Interdisciplinary conversations are a joy to be a part of. The varied role of the imagination in human life and the intentional way it is used by professionals were connective threads in the conversation. Whether a Linguist, Geologist, Scientist, Theatre /Performance/ Visual Art professor, or parent or grandparent, imaginative engagement offers a space for growth, satisfaction, freedom and joy. Thanks to the generosity of participants I now possess a (digital) file stuffed with enticing articles, videos and projects to explore. (Nice image isn’t it? For those of us who lived in the days of real filing cabinets and cardboard files, that metaphor of a bulging file, papers sticking out here and there, totally unruly, will create a powerful image in your mind. Whether intriguing or overwhelming—that stuffed folder is full of possibility.)
Our conversation coincided with World Creativity and Innovation Week and this was one of our contributions to this annual global event.
The Imagination Challenge we posed was particularly interesting to me. The idea of “getting outside” conventions of schooling is a central part of Imaginative Education—as you will read in this volume. But more than metaphorically, I am interested and currently researching how physically getting outside with imagination-focused practices can support learning of the curriculum for all ages. The Walking Curriculum I recently published focuses on the PreK through Grade 12 level. (Note: Physical movement is not essential to the Walking Curriculum—despite the name. The key dimension is the way we are encouraged to learn from the Places we live/learn in ways that support our understanding of curriculum content. Key, too, is getting outside. People of all levels/kinds of mobility can participate.) So, the responses shared for this challenge allowed me to extend my learning into the context of Higher Education.
I think one of the reasons that a Walking Curriculum is being received so well by educators, is that metaphorically, it allows and enables us to do what many of us want to do. And that is “get outside” the norms and routines of school. Another layer: the outdoors—even in urban areas—does inspire. My own work on the Imagination Challenge came from a place of no real idea how to teach a concept outside (the story vs story-form) to feeling like I had come up with something pedagogically valuable. (I have shared the idea with some ex-students—the consensus is overwhelmingly positive that this experiential imaginative task would help teach that concept.) So, there is an appreciation among most educators for the “change of venue” getting outside allows. For that reason alone it is an enjoyable activity!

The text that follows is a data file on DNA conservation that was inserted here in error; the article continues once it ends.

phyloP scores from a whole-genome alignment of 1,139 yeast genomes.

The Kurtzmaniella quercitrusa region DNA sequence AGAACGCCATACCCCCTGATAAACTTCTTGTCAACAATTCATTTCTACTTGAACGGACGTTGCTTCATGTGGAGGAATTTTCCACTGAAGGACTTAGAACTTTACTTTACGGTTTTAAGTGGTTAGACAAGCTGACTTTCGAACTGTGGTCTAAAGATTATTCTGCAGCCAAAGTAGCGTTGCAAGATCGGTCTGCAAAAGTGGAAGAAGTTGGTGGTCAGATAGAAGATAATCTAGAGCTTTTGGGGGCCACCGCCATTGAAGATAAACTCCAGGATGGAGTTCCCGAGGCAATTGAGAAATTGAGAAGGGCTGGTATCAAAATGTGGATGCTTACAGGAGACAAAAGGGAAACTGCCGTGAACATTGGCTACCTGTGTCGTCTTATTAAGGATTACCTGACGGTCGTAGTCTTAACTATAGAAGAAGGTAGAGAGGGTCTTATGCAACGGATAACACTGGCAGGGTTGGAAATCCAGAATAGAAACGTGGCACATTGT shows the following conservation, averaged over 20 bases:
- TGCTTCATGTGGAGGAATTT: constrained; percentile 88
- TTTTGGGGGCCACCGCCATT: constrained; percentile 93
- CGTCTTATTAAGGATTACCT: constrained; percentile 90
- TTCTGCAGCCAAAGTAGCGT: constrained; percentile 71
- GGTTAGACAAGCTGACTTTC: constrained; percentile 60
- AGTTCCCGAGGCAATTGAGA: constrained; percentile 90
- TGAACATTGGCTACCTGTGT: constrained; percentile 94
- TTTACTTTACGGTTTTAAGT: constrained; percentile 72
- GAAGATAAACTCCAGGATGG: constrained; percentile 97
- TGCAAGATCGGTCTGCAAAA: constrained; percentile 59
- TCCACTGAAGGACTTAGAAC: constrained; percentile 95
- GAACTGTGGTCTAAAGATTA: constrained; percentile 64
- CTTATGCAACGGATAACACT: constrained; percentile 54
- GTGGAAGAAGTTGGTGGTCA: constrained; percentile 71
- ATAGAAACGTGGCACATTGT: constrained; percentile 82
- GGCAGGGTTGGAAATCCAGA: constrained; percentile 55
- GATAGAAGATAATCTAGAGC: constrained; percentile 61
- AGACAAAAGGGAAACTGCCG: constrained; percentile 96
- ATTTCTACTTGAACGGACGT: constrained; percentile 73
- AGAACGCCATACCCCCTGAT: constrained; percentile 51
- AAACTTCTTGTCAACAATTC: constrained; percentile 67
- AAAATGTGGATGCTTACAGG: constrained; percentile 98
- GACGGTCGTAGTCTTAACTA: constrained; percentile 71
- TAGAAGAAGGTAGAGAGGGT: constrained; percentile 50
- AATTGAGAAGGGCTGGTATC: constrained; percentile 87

Ideally, though, there are particular learning outcomes in our Higher Education courses that can be learned more powerfully and evocatively through experience, through participation in the world. This is what I am most interested in and, to understand this better, I hope to continue the conversation around outdoor, Place-based practices in Higher Education. I realize that what participants chose to share this week was likely selected because it was not so subject-specific that readers couldn’t follow. So, examples may have been more “general” than, say, what could have been shared in a conversation uniquely among Physicists or Architects.
Five take-away’s: First, the imagination contributes to all aspects of life—professional (interdisciplinary!), personal, social. In the realm of education I always return to Vygotsky’s quote (below) because in my work I feel at times like I’m swimming upstream—working to convince fellow educators that the imagination is important for learning in all subject areas and grade levels, not just the arts. Imagination isn’t “just for kids”. Imagination matters. Second, imagination is a capacity we all have and the more we work to develop and engage it, the more it can impact us. Third, taking the time to intentionally engage and develop imagination—this week was a week of much what iff’ing for me—pays off not only for ourselves and what we can do with our imagination, but by contributing to a (social/professional) culture in which imagination is given the credit it is due. Four, we can show those around us that we value imagination by giving our colleagues/students actual and ideational space and time to practice using their imaginations, too. And five, imagination is a source of personal and intellectual freedom that makes this wonder-filled world we live in richer and fuller. There’s a joy in it. Especially when you can learn and grow with “your people”- people who care about and appreciate the things that you care about.
Egan, K. (1992). Imagination In Teaching And Learning: The Middle School Years. Chicago: University of Chicago Press.